Migration, understood as the movement of people and cultures, gives impetus to globalisation and the transculturation processes that the interaction between people and cultures entails. This book addresses migration as a profoundly transforming force that has remodelled artistic and art institutional practices across the world. It explores contemporary art's critical engagement with migration and globalisation as a key source for improving our understanding of how these processes transform identities, cultures, institutions and geopolitics. The book also explores three interwoven issues of enduring interest: identity and belonging, institutional visibility and recognition of migrant artists, and the interrelations between aesthetics and politics, and its representations of forced migration. Transculturality indicates a certain quality (of an idea, an object, a self-perception or way of living) which joins a variety of elements indistinguishable as separate sources. The topic of migration is permeated not only with political but also with ethical urgencies. The most telling sign of how profoundly the mobility turn has affected the visual arts is perhaps the spread of the term global art in the discourses on art, where it is often used as a synonym for internationally circulating contemporary art. The book examines interventions by three artists who take a critical de- and postcolonial approach to the institutional structures and spaces of Western museums. The book also looks at the politics of representation, and particularly the question of how aesthetics, politics and ethics can be triangulated and balanced when artists seek to make visible the conditions of irregular migration.
of virtuosity and economy of means; (b) affirmation of success; (c) staking a
claim to artistic merit; (d) the exploration of the private realm’.76 In relation
to Kernoff’s 1929 self-portrait, we can certainly read it as staking a claim to
artistic merit and as an affirmation of his achievements to date. Writing on
migrantartists in Chicago in the period 1910–50, Sarah Kelly Oehler further
commented that ‘portraiture was one means by which migrantartists could
position themselves within their new community. They could use the genre to
define themselves as they
Art and migration: revisioning the borders of community is a collective response to current and historic constructs of migration as disruptive of national heritage. This interplay of academic essays and art professionals’ interviews investigates how the visual arts – especially by or about migrants – create points of encounter between individuals, places, and objects. Migration has increasingly taken centre stage in contemporary art, as artists claim migration as a paradigm of artistic creation. The myriad trajectories of transnational artworks and artists’ careers outlined in the volume are reflected in the density and dynamism of fairs and biennales, itinerant museum exhibitions and shifting art centres. It analyses the vested political interests of migration terminology such as the synonymous use of ‘refugees’ and ‘asylum seekers’ or the politically constructed use of ‘diaspora’. Political and cultural narratives frame globalisation as a recent shift that reverses centuries of cultural homogeneity. Art historians and migration scholars are engaged in revisioning these narratives, with terms and methodologies shared by both fields. Both disciplines are elaborating an histoire croisée of the circulation of art that denounces the structural power of constructed borders and cultural gatekeeping, and this volume reappraises the historic formation of national identities and aesthetics heritage as constructed under transnational visual influences. This resonates with migrant artists’ own demands for self-determination in a display space that too often favours canonicity over hybridity. Centring migration – often silenced by normative archives or by nationalist attribution practices – is part of the workload of revisioning art history and decolonising museums.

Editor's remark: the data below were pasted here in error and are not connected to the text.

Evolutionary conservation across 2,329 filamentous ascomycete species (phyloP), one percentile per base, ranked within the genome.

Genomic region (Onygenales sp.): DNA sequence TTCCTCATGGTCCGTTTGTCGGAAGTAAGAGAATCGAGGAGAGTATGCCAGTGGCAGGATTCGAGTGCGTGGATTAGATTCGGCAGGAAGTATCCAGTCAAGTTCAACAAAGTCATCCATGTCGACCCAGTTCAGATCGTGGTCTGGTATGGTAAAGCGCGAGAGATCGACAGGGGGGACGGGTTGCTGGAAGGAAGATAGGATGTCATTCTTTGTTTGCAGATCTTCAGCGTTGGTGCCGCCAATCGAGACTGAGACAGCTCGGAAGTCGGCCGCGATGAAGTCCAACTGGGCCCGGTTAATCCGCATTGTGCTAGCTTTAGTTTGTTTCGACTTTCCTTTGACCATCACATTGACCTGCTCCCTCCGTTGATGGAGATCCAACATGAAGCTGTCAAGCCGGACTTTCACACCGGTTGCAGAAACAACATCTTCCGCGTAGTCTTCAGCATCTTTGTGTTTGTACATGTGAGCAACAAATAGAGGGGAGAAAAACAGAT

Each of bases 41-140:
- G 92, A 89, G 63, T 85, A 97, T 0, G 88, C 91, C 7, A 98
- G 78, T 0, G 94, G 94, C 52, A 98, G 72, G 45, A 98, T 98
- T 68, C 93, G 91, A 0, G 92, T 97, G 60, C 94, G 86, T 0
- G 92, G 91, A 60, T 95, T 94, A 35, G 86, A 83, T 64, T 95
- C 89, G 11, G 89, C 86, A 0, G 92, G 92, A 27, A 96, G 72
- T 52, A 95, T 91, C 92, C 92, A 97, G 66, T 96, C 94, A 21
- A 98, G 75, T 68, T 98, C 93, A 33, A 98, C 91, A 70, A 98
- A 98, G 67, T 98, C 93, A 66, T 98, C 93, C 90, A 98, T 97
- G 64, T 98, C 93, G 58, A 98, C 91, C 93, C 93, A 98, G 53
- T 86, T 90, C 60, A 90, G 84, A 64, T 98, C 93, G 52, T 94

Delving into a hitherto unexplored aspect of Irish art history, Painting Dublin,
1886–1949 examines the depiction of Dublin by artists from the late-nineteenth
to the mid-twentieth century. Artists’ representations of the city have long
been markers of civic pride and identity, yet in Ireland, such artworks have
been overlooked in favour of the rural and pastoral, falling outside of the